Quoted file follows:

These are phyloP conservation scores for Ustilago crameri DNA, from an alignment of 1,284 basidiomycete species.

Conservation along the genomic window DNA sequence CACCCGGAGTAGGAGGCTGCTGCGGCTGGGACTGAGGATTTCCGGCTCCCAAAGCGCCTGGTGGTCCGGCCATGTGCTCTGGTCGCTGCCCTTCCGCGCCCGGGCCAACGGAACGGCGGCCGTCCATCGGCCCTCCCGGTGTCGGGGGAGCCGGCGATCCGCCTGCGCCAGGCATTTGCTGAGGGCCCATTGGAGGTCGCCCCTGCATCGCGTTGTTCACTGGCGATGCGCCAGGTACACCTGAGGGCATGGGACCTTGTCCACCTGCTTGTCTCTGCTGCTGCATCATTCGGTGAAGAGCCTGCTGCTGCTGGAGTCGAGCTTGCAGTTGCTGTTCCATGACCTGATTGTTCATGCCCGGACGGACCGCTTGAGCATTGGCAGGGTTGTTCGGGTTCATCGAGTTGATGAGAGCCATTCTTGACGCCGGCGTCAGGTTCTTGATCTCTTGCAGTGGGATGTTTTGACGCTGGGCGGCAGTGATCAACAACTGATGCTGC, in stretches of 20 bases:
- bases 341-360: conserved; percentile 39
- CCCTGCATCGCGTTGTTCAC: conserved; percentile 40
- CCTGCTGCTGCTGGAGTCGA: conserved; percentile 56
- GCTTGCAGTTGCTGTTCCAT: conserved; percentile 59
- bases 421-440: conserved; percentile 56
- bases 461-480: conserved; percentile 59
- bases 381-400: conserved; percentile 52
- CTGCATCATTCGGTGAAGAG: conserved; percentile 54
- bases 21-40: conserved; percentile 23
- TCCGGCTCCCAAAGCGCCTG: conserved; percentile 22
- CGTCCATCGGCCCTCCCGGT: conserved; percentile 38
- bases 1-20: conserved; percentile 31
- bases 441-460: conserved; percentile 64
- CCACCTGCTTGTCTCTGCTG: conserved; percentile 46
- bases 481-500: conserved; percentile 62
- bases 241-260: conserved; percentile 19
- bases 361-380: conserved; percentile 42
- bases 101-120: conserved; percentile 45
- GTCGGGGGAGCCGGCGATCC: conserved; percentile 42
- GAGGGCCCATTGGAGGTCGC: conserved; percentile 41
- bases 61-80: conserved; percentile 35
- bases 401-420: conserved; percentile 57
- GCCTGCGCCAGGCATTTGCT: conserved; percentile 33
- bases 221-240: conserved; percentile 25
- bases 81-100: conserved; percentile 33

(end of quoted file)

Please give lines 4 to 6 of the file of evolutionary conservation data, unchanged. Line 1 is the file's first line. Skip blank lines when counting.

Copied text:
- CCCTGCATCGCGTTGTTCAC: conserved; percentile 40
- CCTGCTGCTGCTGGAGTCGA: conserved; percentile 56
- GCTTGCAGTTGCTGTTCCAT: conserved; percentile 59